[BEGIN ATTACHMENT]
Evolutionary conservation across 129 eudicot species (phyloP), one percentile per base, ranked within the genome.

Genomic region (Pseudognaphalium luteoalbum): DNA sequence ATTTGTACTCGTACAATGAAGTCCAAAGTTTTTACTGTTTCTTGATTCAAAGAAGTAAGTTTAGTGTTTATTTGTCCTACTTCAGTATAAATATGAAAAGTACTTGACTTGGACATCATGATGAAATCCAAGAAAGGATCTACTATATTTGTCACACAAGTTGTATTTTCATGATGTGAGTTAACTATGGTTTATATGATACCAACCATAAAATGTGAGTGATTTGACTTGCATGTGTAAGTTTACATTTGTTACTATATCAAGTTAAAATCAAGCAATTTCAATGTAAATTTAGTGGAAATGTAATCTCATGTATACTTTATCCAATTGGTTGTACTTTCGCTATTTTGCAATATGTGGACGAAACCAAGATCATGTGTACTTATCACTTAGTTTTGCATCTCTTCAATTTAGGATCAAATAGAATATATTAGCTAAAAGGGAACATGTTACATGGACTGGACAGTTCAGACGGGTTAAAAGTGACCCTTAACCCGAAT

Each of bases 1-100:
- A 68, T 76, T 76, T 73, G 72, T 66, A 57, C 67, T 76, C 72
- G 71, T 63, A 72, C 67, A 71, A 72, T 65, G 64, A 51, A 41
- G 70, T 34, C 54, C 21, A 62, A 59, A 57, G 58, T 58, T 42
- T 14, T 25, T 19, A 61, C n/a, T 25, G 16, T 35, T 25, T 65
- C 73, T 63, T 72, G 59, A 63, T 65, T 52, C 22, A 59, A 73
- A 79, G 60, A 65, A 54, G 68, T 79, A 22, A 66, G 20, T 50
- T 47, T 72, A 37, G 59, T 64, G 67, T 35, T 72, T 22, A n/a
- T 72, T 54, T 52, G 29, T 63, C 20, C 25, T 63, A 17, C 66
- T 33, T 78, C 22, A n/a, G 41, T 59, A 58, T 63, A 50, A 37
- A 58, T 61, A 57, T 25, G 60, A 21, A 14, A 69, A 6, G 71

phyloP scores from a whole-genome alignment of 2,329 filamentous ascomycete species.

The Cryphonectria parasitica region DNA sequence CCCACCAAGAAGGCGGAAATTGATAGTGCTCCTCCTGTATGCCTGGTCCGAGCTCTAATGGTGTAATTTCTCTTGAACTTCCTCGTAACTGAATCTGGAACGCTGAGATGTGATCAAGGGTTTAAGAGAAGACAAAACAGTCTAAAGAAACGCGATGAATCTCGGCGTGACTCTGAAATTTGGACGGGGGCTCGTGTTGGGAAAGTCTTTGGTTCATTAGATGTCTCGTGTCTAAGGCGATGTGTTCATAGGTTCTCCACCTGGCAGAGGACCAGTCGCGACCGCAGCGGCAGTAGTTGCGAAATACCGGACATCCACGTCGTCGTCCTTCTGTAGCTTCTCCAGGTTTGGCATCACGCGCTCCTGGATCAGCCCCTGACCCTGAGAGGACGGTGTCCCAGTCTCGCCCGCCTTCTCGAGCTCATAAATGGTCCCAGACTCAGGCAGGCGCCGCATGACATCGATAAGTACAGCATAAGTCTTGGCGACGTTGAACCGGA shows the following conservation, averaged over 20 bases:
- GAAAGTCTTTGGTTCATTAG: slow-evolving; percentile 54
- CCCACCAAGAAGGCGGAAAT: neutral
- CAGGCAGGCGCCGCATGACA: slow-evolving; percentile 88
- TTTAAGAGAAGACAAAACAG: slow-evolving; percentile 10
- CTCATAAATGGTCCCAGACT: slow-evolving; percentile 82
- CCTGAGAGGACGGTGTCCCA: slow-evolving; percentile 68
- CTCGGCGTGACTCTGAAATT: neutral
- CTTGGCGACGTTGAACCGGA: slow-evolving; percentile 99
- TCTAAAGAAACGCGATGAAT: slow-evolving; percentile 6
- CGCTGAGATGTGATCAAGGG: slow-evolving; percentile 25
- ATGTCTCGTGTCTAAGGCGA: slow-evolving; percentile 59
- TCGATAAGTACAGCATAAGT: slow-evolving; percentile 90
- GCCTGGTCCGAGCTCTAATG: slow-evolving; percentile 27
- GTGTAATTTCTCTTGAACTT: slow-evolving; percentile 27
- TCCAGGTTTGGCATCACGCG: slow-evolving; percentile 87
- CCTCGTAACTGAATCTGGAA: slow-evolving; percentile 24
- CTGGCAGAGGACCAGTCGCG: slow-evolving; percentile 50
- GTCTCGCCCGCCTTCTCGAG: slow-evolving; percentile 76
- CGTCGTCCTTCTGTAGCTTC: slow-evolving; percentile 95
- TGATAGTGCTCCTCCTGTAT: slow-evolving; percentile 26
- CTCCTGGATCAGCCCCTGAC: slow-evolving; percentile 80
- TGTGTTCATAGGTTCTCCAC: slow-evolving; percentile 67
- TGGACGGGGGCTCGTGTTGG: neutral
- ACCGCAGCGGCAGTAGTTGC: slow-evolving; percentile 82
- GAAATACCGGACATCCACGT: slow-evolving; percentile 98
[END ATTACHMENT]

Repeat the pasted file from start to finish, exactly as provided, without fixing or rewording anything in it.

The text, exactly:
Evolutionary conservation across 129 eudicot species (phyloP), one percentile per base, ranked within the genome.

Genomic region (Pseudognaphalium luteoalbum): DNA sequence ATTTGTACTCGTACAATGAAGTCCAAAGTTTTTACTGTTTCTTGATTCAAAGAAGTAAGTTTAGTGTTTATTTGTCCTACTTCAGTATAAATATGAAAAGTACTTGACTTGGACATCATGATGAAATCCAAGAAAGGATCTACTATATTTGTCACACAAGTTGTATTTTCATGATGTGAGTTAACTATGGTTTATATGATACCAACCATAAAATGTGAGTGATTTGACTTGCATGTGTAAGTTTACATTTGTTACTATATCAAGTTAAAATCAAGCAATTTCAATGTAAATTTAGTGGAAATGTAATCTCATGTATACTTTATCCAATTGGTTGTACTTTCGCTATTTTGCAATATGTGGACGAAACCAAGATCATGTGTACTTATCACTTAGTTTTGCATCTCTTCAATTTAGGATCAAATAGAATATATTAGCTAAAAGGGAACATGTTACATGGACTGGACAGTTCAGACGGGTTAAAAGTGACCCTTAACCCGAAT

Each of bases 1-100:
- A 68, T 76, T 76, T 73, G 72, T 66, A 57, C 67, T 76, C 72
- G 71, T 63, A 72, C 67, A 71, A 72, T 65, G 64, A 51, A 41
- G 70, T 34, C 54, C 21, A 62, A 59, A 57, G 58, T 58, T 42
- T 14, T 25, T 19, A 61, C n/a, T 25, G 16, T 35, T 25, T 65
- C 73, T 63, T 72, G 59, A 63, T 65, T 52, C 22, A 59, A 73
- A 79, G 60, A 65, A 54, G 68, T 79, A 22, A 66, G 20, T 50
- T 47, T 72, A 37, G 59, T 64, G 67, T 35, T 72, T 22, A n/a
- T 72, T 54, T 52, G 29, T 63, C 20, C 25, T 63, A 17, C 66
- T 33, T 78, C 22, A n/a, G 41, T 59, A 58, T 63, A 50, A 37
- A 58, T 61, A 57, T 25, G 60, A 21, A 14, A 69, A 6, G 71

phyloP scores from a whole-genome alignment of 2,329 filamentous ascomycete species.

The Cryphonectria parasitica region DNA sequence CCCACCAAGAAGGCGGAAATTGATAGTGCTCCTCCTGTATGCCTGGTCCGAGCTCTAATGGTGTAATTTCTCTTGAACTTCCTCGTAACTGAATCTGGAACGCTGAGATGTGATCAAGGGTTTAAGAGAAGACAAAACAGTCTAAAGAAACGCGATGAATCTCGGCGTGACTCTGAAATTTGGACGGGGGCTCGTGTTGGGAAAGTCTTTGGTTCATTAGATGTCTCGTGTCTAAGGCGATGTGTTCATAGGTTCTCCACCTGGCAGAGGACCAGTCGCGACCGCAGCGGCAGTAGTTGCGAAATACCGGACATCCACGTCGTCGTCCTTCTGTAGCTTCTCCAGGTTTGGCATCACGCGCTCCTGGATCAGCCCCTGACCCTGAGAGGACGGTGTCCCAGTCTCGCCCGCCTTCTCGAGCTCATAAATGGTCCCAGACTCAGGCAGGCGCCGCATGACATCGATAAGTACAGCATAAGTCTTGGCGACGTTGAACCGGA shows the following conservation, averaged over 20 bases:
- GAAAGTCTTTGGTTCATTAG: slow-evolving; percentile 54
- CCCACCAAGAAGGCGGAAAT: neutral
- CAGGCAGGCGCCGCATGACA: slow-evolving; percentile 88
- TTTAAGAGAAGACAAAACAG: slow-evolving; percentile 10
- CTCATAAATGGTCCCAGACT: slow-evolving; percentile 82
- CCTGAGAGGACGGTGTCCCA: slow-evolving; percentile 68
- CTCGGCGTGACTCTGAAATT: neutral
- CTTGGCGACGTTGAACCGGA: slow-evolving; percentile 99
- TCTAAAGAAACGCGATGAAT: slow-evolving; percentile 6
- CGCTGAGATGTGATCAAGGG: slow-evolving; percentile 25
- ATGTCTCGTGTCTAAGGCGA: slow-evolving; percentile 59
- TCGATAAGTACAGCATAAGT: slow-evolving; percentile 90
- GCCTGGTCCGAGCTCTAATG: slow-evolving; percentile 27
- GTGTAATTTCTCTTGAACTT: slow-evolving; percentile 27
- TCCAGGTTTGGCATCACGCG: slow-evolving; percentile 87
- CCTCGTAACTGAATCTGGAA: slow-evolving; percentile 24
- CTGGCAGAGGACCAGTCGCG: slow-evolving; percentile 50
- GTCTCGCCCGCCTTCTCGAG: slow-evolving; percentile 76
- CGTCGTCCTTCTGTAGCTTC: slow-evolving; percentile 95
- TGATAGTGCTCCTCCTGTAT: slow-evolving; percentile 26
- CTCCTGGATCAGCCCCTGAC: slow-evolving; percentile 80
- TGTGTTCATAGGTTCTCCAC: slow-evolving; percentile 67
- TGGACGGGGGCTCGTGTTGG: neutral
- ACCGCAGCGGCAGTAGTTGC: slow-evolving; percentile 82
- GAAATACCGGACATCCACGT: slow-evolving; percentile 98